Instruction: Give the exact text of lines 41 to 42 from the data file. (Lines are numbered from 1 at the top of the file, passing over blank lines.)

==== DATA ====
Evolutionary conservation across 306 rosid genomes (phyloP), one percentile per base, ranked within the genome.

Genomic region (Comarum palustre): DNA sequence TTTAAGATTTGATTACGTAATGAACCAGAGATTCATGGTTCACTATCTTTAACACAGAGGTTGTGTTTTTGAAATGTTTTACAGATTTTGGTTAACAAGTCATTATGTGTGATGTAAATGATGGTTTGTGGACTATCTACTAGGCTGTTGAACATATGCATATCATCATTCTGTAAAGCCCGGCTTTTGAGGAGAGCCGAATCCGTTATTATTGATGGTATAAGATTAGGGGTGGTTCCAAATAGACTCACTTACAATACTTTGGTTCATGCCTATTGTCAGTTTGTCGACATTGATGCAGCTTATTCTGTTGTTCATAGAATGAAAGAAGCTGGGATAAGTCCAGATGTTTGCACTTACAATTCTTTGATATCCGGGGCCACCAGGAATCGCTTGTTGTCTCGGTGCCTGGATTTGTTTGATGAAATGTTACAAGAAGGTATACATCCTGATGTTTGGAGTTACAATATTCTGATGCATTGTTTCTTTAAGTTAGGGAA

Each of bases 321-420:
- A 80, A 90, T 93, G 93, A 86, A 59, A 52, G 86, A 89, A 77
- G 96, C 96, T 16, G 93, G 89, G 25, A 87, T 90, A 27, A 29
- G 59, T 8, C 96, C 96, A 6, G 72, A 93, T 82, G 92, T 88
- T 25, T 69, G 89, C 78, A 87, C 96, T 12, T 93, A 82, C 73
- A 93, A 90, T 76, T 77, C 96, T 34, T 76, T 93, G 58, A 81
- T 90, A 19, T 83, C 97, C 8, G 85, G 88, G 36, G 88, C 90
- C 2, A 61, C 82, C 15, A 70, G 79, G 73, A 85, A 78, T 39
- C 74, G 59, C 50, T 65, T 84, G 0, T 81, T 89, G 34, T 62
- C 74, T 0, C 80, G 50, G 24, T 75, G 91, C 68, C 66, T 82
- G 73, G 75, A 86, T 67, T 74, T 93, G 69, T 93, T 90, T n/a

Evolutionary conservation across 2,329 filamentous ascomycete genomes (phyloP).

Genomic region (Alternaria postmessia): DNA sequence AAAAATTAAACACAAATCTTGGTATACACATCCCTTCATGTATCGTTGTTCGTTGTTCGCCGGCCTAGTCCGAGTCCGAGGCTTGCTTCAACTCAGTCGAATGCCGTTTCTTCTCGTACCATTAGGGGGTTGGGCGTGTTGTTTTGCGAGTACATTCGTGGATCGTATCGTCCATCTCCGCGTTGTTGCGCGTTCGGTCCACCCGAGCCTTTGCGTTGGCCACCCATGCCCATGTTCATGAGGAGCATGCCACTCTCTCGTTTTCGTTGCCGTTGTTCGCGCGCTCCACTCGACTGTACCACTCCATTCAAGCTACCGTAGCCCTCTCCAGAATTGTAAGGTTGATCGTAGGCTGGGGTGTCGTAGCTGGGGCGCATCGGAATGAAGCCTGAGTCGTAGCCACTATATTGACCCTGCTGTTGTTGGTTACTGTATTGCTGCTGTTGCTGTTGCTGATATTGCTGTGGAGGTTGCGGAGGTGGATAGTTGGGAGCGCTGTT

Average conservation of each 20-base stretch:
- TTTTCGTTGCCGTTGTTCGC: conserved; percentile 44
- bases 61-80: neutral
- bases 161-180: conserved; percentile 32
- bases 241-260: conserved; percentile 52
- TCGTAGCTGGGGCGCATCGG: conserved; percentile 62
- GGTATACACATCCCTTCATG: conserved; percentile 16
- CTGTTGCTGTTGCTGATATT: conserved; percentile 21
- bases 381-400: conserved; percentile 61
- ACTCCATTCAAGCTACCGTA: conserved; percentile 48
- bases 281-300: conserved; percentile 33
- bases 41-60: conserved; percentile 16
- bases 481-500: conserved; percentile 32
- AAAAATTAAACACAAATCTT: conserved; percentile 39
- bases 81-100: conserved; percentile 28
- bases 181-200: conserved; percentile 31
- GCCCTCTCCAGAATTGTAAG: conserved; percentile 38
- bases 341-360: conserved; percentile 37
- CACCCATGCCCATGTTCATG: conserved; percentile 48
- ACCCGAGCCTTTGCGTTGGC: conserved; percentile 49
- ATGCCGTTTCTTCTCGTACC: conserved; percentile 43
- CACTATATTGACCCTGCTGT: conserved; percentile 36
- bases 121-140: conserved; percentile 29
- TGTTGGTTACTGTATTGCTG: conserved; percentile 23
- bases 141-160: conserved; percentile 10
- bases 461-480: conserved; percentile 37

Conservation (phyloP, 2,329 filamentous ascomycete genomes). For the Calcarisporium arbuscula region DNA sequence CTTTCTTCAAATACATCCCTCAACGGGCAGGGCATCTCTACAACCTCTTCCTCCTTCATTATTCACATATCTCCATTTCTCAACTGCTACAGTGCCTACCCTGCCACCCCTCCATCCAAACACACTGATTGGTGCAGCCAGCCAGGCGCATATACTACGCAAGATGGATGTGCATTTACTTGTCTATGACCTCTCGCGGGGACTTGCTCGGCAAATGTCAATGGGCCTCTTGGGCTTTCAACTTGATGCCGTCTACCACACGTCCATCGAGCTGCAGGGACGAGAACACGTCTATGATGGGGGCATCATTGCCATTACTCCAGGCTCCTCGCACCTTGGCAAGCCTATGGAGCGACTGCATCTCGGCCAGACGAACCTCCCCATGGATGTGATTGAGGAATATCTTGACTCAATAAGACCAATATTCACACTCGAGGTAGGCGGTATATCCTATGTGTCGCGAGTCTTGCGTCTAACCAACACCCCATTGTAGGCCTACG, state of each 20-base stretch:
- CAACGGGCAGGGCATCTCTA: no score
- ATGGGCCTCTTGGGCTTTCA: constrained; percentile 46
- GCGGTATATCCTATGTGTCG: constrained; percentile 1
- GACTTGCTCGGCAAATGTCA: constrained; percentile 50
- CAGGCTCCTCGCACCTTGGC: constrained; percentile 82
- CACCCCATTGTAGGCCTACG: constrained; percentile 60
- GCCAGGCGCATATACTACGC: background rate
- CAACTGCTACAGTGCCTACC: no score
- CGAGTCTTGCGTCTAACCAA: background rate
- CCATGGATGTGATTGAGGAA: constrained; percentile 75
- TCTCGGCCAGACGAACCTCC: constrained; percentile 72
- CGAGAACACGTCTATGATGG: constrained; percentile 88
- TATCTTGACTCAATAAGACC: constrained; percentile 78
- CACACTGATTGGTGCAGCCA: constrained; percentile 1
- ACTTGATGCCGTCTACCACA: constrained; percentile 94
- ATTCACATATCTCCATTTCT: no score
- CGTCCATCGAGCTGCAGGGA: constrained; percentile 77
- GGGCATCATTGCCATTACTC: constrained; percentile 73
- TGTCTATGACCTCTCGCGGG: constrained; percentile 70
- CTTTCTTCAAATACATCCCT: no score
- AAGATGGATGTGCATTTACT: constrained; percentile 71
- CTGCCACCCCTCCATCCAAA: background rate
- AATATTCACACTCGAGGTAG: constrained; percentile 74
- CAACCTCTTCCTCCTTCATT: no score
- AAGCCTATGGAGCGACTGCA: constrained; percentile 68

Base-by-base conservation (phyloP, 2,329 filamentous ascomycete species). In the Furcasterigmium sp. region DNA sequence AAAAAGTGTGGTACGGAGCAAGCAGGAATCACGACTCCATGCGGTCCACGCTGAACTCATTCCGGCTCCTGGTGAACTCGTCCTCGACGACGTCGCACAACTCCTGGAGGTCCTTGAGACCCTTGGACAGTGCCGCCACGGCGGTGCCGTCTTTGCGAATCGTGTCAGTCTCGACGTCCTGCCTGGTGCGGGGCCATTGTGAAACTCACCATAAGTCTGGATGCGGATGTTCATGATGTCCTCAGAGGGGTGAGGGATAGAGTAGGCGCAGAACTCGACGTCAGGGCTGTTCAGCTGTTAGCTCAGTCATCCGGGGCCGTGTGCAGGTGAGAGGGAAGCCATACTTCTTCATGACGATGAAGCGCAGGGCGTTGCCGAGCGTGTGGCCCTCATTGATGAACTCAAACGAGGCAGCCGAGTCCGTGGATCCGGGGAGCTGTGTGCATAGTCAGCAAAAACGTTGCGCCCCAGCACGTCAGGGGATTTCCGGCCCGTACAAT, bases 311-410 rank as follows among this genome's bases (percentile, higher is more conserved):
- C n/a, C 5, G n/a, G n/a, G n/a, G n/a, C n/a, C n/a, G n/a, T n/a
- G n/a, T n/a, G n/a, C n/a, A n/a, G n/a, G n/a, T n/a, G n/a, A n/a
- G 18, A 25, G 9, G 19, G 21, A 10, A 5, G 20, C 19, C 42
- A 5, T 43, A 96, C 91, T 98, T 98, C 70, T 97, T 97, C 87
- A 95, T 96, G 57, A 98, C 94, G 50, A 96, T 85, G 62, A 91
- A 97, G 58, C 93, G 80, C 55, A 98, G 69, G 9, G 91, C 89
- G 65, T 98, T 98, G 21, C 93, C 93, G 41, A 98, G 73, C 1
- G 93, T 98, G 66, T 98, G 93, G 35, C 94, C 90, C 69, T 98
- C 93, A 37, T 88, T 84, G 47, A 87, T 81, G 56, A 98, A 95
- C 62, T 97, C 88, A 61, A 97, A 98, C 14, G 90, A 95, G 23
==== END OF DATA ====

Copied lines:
- bases 461-480: conserved; percentile 37

Conservation (phyloP, 2,329 filamentous ascomycete genomes). For the Calcarisporium arbuscula region DNA sequence CTTTCTTCAAATACATCCCTCAACGGGCAGGGCATCTCTACAACCTCTTCCTCCTTCATTATTCACATATCTCCATTTCTCAACTGCTACAGTGCCTACCCTGCCACCCCTCCATCCAAACACACTGATTGGTGCAGCCAGCCAGGCGCATATACTACGCAAGATGGATGTGCATTTACTTGTCTATGACCTCTCGCGGGGACTTGCTCGGCAAATGTCAATGGGCCTCTTGGGCTTTCAACTTGATGCCGTCTACCACACGTCCATCGAGCTGCAGGGACGAGAACACGTCTATGATGGGGGCATCATTGCCATTACTCCAGGCTCCTCGCACCTTGGCAAGCCTATGGAGCGACTGCATCTCGGCCAGACGAACCTCCCCATGGATGTGATTGAGGAATATCTTGACTCAATAAGACCAATATTCACACTCGAGGTAGGCGGTATATCCTATGTGTCGCGAGTCTTGCGTCTAACCAACACCCCATTGTAGGCCTACG, state of each 20-base stretch: